FDA reports rare cases of worsening liver function or liver failure in patients with chronic hepatitis C virus (HCV) who had moderate-to-severe liver impairment and were treated with Mavyret, Zepatier, or Vosevi, despite these drugs being contraindicated in this group of patients.
Among patients with hepatitis C virus (HCV) infection and complete response to hepatocellular carcinoma (HCC) treatment, direct-acting antiviral (DAA) therapy is associated with a significant reduction in the risk for death.
Researchers conducted a retrospective cohort study to determine the clinical features of pediatric patients with PSC in a Japanese cohort to evaluate long-term outcomes. They discovered that primary sclerosing cholangitis (PSC)-autoimmune hepatitis overlap is the primary phenotype linked to poor long-term outcomes.
In Spain, researchers found data from a real-world cohort that showed that retreatment and a sustained viral response, depending upon treatment nonresponse and genotype, can be achieved with certain combinations of direct-acting antivirals.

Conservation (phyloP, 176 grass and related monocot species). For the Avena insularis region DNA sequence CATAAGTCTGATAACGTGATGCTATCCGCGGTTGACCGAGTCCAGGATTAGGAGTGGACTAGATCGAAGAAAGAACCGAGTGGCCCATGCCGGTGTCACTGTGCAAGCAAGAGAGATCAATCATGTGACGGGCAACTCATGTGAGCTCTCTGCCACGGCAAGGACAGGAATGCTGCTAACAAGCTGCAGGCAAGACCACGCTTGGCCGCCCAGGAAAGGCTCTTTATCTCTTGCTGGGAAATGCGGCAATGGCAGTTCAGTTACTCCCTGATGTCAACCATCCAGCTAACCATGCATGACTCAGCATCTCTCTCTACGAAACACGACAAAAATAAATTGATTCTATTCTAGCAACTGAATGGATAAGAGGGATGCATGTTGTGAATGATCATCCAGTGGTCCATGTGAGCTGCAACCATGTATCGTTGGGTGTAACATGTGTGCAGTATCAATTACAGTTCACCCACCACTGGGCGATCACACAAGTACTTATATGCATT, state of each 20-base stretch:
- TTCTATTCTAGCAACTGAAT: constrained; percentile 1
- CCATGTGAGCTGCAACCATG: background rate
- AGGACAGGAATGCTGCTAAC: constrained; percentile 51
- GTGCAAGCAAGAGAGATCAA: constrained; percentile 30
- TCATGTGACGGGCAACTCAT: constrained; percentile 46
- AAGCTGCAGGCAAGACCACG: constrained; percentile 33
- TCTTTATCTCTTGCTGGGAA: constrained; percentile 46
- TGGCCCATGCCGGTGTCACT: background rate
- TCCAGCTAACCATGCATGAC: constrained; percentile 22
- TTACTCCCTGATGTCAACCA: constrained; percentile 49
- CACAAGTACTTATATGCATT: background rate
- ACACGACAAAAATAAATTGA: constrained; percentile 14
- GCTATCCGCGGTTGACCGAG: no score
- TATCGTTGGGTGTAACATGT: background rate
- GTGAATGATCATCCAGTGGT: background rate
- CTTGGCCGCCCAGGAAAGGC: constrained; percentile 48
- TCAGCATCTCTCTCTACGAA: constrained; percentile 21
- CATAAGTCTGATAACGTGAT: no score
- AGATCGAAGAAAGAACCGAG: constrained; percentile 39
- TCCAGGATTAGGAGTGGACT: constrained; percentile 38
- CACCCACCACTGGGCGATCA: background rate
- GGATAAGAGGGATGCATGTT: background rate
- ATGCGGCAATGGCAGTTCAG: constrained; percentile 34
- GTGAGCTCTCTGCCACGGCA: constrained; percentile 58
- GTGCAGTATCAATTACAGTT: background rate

The researchers found that lipophilic statin users had a significantly lower 10-year HCC risk compared with matched nonusers (8.1 versus 3.3 percent; absolute risk difference [RD], −4.8 percent; adjusted subdistribution hazard ratio [aHR], 0.56; 95 percent confidence interval [CI], 0.41 to 0.79), while hydrophilic statin users did not have a lower risk (8.0 versus 6.8 percent; RD, −1.2 percent; aHR, 0.95; 95 percent CI, 0.86 to 1.08).
Researchers in Australia found that treatment with direct acting antivirals for hepatitis C in the primary care setting is effective in treatment uptake in people who inject drugs, compared with referrals to hospital-based services.